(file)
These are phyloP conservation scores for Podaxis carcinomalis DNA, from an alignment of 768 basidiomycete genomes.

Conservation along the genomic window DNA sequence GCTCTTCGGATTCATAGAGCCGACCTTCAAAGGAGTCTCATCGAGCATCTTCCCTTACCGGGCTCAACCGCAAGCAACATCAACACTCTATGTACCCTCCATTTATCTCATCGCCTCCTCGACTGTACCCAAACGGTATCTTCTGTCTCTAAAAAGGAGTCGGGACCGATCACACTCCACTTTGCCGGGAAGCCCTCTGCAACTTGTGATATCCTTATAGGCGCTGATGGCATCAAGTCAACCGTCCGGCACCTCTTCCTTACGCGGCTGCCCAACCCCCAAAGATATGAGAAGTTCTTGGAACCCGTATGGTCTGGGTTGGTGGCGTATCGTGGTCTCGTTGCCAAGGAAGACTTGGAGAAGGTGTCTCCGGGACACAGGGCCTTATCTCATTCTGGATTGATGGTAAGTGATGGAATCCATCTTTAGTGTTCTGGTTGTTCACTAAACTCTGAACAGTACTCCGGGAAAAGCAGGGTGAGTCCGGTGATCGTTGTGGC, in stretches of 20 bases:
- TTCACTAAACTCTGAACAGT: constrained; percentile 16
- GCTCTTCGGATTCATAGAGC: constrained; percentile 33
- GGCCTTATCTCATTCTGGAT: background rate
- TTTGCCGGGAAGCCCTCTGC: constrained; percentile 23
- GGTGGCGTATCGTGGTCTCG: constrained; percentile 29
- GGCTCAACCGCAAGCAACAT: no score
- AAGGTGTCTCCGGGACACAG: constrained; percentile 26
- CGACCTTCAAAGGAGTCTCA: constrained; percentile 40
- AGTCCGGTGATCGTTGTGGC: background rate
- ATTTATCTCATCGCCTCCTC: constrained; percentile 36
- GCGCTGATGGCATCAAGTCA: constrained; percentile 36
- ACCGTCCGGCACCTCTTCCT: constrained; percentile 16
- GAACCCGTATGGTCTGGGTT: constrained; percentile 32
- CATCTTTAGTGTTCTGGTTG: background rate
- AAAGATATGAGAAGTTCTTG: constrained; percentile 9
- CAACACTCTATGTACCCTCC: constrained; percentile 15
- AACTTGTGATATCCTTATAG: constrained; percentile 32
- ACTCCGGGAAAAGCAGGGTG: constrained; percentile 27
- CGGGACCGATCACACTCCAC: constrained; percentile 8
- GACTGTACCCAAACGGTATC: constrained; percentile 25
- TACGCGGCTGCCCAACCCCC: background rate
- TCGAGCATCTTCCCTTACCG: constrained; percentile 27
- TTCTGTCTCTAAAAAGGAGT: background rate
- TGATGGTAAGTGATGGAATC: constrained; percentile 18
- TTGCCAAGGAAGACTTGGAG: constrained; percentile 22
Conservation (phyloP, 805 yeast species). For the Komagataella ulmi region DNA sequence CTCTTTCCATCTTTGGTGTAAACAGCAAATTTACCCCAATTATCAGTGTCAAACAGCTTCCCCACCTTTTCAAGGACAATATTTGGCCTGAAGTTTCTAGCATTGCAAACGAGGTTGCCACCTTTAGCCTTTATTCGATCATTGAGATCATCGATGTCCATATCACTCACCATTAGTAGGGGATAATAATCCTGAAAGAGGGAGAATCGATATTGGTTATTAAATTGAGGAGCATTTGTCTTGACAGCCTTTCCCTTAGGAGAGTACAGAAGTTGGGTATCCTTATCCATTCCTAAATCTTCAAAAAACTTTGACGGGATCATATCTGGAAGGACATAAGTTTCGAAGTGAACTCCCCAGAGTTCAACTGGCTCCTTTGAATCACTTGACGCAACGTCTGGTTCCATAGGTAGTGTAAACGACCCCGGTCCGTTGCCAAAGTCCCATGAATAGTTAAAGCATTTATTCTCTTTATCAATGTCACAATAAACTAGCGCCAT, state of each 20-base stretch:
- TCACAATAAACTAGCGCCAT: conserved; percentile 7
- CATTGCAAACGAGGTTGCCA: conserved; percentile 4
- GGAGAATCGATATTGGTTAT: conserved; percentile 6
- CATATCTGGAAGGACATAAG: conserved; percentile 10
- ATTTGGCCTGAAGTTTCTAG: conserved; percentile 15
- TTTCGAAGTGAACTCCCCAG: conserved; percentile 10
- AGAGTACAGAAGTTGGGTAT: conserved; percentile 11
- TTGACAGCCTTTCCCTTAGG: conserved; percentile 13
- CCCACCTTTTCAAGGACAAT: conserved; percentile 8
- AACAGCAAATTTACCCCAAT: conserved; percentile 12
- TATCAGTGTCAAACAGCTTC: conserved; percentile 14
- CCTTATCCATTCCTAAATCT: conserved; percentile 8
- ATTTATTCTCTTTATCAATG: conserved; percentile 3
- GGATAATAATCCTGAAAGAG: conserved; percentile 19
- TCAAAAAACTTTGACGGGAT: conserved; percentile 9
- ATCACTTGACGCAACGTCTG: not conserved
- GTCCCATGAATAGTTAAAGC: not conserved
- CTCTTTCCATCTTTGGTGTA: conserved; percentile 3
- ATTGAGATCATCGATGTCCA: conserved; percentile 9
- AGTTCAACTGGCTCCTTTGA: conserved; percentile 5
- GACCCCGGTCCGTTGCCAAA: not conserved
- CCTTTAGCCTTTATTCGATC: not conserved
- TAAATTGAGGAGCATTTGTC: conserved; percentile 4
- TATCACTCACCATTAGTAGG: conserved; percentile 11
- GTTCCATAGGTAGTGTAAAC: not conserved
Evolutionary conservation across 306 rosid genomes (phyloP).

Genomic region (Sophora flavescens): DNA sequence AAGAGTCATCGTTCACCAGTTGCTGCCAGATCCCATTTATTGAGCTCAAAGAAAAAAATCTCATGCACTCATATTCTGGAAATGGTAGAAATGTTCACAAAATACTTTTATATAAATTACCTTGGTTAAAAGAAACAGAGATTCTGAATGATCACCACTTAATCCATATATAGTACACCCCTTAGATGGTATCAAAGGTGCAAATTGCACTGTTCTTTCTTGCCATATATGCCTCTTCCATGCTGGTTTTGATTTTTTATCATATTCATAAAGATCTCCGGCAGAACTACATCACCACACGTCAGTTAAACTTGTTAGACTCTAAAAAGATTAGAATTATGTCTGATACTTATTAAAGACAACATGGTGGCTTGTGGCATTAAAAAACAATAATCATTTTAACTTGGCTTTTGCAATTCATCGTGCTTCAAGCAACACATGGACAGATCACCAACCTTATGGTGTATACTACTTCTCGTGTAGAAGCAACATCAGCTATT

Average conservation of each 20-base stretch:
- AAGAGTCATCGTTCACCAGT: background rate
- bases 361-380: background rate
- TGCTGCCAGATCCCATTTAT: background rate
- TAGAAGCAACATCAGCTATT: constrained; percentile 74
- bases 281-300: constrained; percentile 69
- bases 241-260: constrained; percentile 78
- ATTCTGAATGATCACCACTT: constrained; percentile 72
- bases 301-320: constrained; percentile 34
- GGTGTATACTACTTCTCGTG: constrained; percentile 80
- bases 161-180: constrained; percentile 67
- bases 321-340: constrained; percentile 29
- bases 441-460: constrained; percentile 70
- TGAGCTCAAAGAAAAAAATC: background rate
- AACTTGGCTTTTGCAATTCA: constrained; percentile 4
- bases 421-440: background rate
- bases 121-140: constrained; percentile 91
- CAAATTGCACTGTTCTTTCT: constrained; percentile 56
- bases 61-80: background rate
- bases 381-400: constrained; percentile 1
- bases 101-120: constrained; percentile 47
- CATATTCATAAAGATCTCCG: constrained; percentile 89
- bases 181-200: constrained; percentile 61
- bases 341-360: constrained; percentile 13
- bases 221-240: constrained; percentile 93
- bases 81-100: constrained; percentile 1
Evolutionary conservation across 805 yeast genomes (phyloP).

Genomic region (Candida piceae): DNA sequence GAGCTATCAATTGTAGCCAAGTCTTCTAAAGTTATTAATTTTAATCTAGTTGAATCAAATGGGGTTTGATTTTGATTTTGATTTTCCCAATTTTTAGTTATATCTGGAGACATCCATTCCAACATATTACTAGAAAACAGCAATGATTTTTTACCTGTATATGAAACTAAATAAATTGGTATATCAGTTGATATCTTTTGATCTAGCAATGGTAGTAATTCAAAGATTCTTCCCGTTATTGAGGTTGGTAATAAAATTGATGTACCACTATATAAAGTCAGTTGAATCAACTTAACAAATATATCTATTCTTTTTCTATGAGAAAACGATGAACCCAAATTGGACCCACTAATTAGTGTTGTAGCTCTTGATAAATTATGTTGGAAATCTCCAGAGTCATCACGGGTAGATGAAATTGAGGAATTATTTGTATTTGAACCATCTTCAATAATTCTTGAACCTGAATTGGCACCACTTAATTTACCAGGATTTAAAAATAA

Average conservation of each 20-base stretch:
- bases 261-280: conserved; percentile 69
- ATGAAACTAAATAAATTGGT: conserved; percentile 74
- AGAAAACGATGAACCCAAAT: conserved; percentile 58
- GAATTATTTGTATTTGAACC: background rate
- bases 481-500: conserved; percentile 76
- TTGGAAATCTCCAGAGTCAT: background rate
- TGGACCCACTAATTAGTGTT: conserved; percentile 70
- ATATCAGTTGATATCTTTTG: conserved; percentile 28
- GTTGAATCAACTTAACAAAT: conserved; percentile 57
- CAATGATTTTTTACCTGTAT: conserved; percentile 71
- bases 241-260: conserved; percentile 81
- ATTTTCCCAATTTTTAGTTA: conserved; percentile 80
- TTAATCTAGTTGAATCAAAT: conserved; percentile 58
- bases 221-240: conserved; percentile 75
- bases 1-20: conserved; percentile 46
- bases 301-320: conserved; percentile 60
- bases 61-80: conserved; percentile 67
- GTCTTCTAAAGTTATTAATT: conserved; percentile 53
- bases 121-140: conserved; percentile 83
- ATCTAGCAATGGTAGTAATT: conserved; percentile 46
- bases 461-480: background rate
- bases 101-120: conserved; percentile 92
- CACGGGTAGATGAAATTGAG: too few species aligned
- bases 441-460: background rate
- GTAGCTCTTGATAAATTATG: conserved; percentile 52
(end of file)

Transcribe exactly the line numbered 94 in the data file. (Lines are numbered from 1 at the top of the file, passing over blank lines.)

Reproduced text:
- CAATGATTTTTTACCTGTAT: conserved; percentile 71